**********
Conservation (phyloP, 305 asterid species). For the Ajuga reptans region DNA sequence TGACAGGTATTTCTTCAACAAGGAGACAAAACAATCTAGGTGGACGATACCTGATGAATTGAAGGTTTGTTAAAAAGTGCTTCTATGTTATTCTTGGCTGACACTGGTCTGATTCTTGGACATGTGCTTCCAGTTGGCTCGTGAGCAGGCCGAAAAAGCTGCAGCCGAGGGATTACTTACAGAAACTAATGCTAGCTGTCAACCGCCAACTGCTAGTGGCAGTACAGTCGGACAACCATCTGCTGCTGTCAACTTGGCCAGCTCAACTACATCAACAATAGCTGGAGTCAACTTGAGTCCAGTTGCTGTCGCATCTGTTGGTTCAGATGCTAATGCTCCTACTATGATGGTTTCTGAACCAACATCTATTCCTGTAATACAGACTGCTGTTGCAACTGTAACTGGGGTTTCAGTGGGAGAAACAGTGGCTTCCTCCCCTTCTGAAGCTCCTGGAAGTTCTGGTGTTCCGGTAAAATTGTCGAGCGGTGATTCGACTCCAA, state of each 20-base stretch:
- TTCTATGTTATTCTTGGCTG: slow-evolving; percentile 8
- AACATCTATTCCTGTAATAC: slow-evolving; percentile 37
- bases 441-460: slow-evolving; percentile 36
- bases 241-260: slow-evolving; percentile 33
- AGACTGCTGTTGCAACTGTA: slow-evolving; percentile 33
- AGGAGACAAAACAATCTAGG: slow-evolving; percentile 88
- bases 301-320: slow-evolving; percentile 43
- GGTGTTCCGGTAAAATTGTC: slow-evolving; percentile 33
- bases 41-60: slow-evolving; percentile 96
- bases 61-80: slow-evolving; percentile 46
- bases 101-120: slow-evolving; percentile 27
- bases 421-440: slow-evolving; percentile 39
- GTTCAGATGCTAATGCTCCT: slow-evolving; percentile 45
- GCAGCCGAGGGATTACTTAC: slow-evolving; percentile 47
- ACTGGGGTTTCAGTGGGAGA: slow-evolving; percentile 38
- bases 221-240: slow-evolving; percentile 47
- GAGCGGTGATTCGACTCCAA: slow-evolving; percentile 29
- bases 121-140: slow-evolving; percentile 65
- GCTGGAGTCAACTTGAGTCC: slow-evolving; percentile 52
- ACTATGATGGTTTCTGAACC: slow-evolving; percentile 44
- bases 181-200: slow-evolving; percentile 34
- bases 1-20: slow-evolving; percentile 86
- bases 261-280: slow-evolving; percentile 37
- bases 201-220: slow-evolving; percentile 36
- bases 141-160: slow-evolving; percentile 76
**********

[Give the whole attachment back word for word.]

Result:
Conservation (phyloP, 305 asterid species). For the Ajuga reptans region DNA sequence TGACAGGTATTTCTTCAACAAGGAGACAAAACAATCTAGGTGGACGATACCTGATGAATTGAAGGTTTGTTAAAAAGTGCTTCTATGTTATTCTTGGCTGACACTGGTCTGATTCTTGGACATGTGCTTCCAGTTGGCTCGTGAGCAGGCCGAAAAAGCTGCAGCCGAGGGATTACTTACAGAAACTAATGCTAGCTGTCAACCGCCAACTGCTAGTGGCAGTACAGTCGGACAACCATCTGCTGCTGTCAACTTGGCCAGCTCAACTACATCAACAATAGCTGGAGTCAACTTGAGTCCAGTTGCTGTCGCATCTGTTGGTTCAGATGCTAATGCTCCTACTATGATGGTTTCTGAACCAACATCTATTCCTGTAATACAGACTGCTGTTGCAACTGTAACTGGGGTTTCAGTGGGAGAAACAGTGGCTTCCTCCCCTTCTGAAGCTCCTGGAAGTTCTGGTGTTCCGGTAAAATTGTCGAGCGGTGATTCGACTCCAA, state of each 20-base stretch:
- TTCTATGTTATTCTTGGCTG: slow-evolving; percentile 8
- AACATCTATTCCTGTAATAC: slow-evolving; percentile 37
- bases 441-460: slow-evolving; percentile 36
- bases 241-260: slow-evolving; percentile 33
- AGACTGCTGTTGCAACTGTA: slow-evolving; percentile 33
- AGGAGACAAAACAATCTAGG: slow-evolving; percentile 88
- bases 301-320: slow-evolving; percentile 43
- GGTGTTCCGGTAAAATTGTC: slow-evolving; percentile 33
- bases 41-60: slow-evolving; percentile 96
- bases 61-80: slow-evolving; percentile 46
- bases 101-120: slow-evolving; percentile 27
- bases 421-440: slow-evolving; percentile 39
- GTTCAGATGCTAATGCTCCT: slow-evolving; percentile 45
- GCAGCCGAGGGATTACTTAC: slow-evolving; percentile 47
- ACTGGGGTTTCAGTGGGAGA: slow-evolving; percentile 38
- bases 221-240: slow-evolving; percentile 47
- GAGCGGTGATTCGACTCCAA: slow-evolving; percentile 29
- bases 121-140: slow-evolving; percentile 65
- GCTGGAGTCAACTTGAGTCC: slow-evolving; percentile 52
- ACTATGATGGTTTCTGAACC: slow-evolving; percentile 44
- bases 181-200: slow-evolving; percentile 34
- bases 1-20: slow-evolving; percentile 86
- bases 261-280: slow-evolving; percentile 37
- bases 201-220: slow-evolving; percentile 36
- bases 141-160: slow-evolving; percentile 76